After months of planning and preparation the weir removal and river restoration project at Hackbridge is finally underway!
Those of you who have crossed the road bridge over the river or walked along the Wandle Trail in the past few weeks will have seen big changes with heavy machinery in the river, the sound of breaking concrete and the sight of a river re-emerging.
Our skilled contractors Cain Bioengineering with site manager Nick and his team of Alex and Jimmy have been working hard to bring to reality our vision for the river.
Gravel, stakes and hazel faggot bundles at the ready in the compound:
The work started with the removal of the heavily creosoted toeboarding from around the edge of the island.
Toeboarding removed from the island and an old speaker found in the river!:
The toeboarding still smelt strongly of creosote after many years in the riverbank:
A new island bank line was then created with hazel faggot bundles secured with chestnut stakes and backed with coir netting in order to extend the island and narrow the river. Sediment from the channel (of which there was a lot!) was then placed behind the new bank line. This sediment is a result of the weirs slowing the water flow and causing sediment particles to settle out and smother the natural gravel bed.
Scraping sediment to place behind the new bank line:
After the creation of a new bank line parts of the island were regraded to create a gradually sloped bank that will be planted up at a later date with plants suitable for the different habitat zones created. The dead trees were retained as they are an important habitat for all sorts of creatures including bats, woodpeckers and invertebrates.
Regrading the island with the excavator:
With the bed nearest the weir cleared of much of the sediment the weirs were breached and the process of breaking up the old weir structures begun. The weir was found to be made up of cast iron plates, concrete, brick and lumps of chalk. The cast iron was recycled and the proceeds will be converted into a pair of waders for our volunteer events!
Smashing up the old weir:
Once the weirs were breached the water levels dropped upstream and the process of narrowing the channel was started with a combination of more posts and faggot bundles or stone.
Forming a new bank line to narrow the river:
A sinuous meandering channel is starting to take shape and will allow for a variety of depths and flows with deeper faster flowing outside bends and shallower slower flowing inside bends providing varied habitats.
Starting to take shape:
There have been many practical challenges along the way with sewer pipes, water mains and electricity cables criss crossing the river to be identified and avoided. The joys of urban river restoration projects!
Locating an electricity cable:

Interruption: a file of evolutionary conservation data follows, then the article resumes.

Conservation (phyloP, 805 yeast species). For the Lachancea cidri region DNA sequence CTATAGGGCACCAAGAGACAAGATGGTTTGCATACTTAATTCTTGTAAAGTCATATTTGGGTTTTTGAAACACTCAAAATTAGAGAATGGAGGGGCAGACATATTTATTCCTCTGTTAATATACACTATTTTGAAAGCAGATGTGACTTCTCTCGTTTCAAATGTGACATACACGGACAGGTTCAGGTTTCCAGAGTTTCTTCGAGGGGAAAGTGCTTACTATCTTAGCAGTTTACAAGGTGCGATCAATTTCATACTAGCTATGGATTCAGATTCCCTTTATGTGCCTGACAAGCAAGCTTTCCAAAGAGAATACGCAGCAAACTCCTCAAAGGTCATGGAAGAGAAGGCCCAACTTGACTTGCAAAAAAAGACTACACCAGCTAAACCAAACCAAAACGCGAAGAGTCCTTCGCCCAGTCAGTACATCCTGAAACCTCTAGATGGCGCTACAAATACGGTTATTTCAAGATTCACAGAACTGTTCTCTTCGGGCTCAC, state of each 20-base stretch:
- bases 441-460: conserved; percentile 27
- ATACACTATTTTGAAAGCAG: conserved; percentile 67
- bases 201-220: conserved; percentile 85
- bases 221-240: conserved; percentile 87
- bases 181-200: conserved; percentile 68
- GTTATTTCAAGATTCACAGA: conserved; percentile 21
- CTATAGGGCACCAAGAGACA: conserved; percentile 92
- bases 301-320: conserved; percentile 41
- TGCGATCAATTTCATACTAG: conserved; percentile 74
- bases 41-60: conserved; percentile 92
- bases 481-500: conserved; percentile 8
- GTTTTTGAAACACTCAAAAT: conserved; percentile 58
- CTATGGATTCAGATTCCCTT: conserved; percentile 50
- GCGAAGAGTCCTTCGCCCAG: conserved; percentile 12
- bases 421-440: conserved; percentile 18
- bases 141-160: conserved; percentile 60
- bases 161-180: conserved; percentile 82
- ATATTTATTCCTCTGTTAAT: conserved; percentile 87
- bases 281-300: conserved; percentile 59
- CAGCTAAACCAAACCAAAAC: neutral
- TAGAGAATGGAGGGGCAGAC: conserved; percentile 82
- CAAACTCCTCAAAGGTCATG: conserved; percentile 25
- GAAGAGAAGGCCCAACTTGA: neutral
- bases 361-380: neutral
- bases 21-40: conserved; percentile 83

Look out for more updates as the work takes shape over the next week!
We will be holding a number of planting events to plant the island with native plant species in early September so please get in touch if you are interested in getting involved.
Really great to see this project under way. Will make a tremendous difference to this part of Culvers island. John
The view of the Wandle from Hackbridge bridge was about the only piece of beauty left for us to enjoy. It was natural and supported an abundance of wildlife. God how horrible it now looks and a complete absence of ducks etc indicates they share my horror. Will that view ever be returned for us and its former wildlife to enjoy. I’ve a horrble feeling that was the last piece of rural Hackbridge to bite the dust. RIP
Chris, we’re sorry to hear of your horror at the appearance of our work in progress at Hackbridge, but please rest assured that it won’t look like a building site for long.
A beautiful, natural gravelly chalkstream has already been recreated where a system of (highly unnatural) weirs has been strangling the river with a deep pan of really nasty silt for at least the last 50 years. Within a few months the native vegetation we’ve planted along the river’s new, clean gravels will have established, providing ducks, moorhens, kingfishers, herons and all sorts of other birds (as well as fish, insects and hopefully even water voles) with much better habitat.
We can promise you’ll see far more wildlife around this new, healthier stretch of river in the future. And we know this isn’t a rash promise, because we’ve already done it very successfully on a smaller scale, just above the railway bridge in Carshalton – do have a look at this area from the Millpond Place bridge if you haven’t seen it yet!
For years children have fed the ducks near the bridge at Hackbridge including my own but since the alterations to this part of the river the mallards have all been chased away by 2 much larger ducks (species unknown). Whilst walking my dog the other day 2 of the mallards dared to venture in this part of the river. They had a duckling with them and they were viciously chased by the bigger ducks and forced under the bridge and subsequently became separated from the duckling. The duckling was very distressed and eventually the parents tried to return and were looking everywhere for the duckling and also getting distressed. At this point I had to go but obviously the new environment is just right for the bigger species which have claimed it as their own territory. I know this is nature but the whole nature of this area that used to be enjoyed by children fishing with nets and feeding the ducks has changed and I think this is very sad.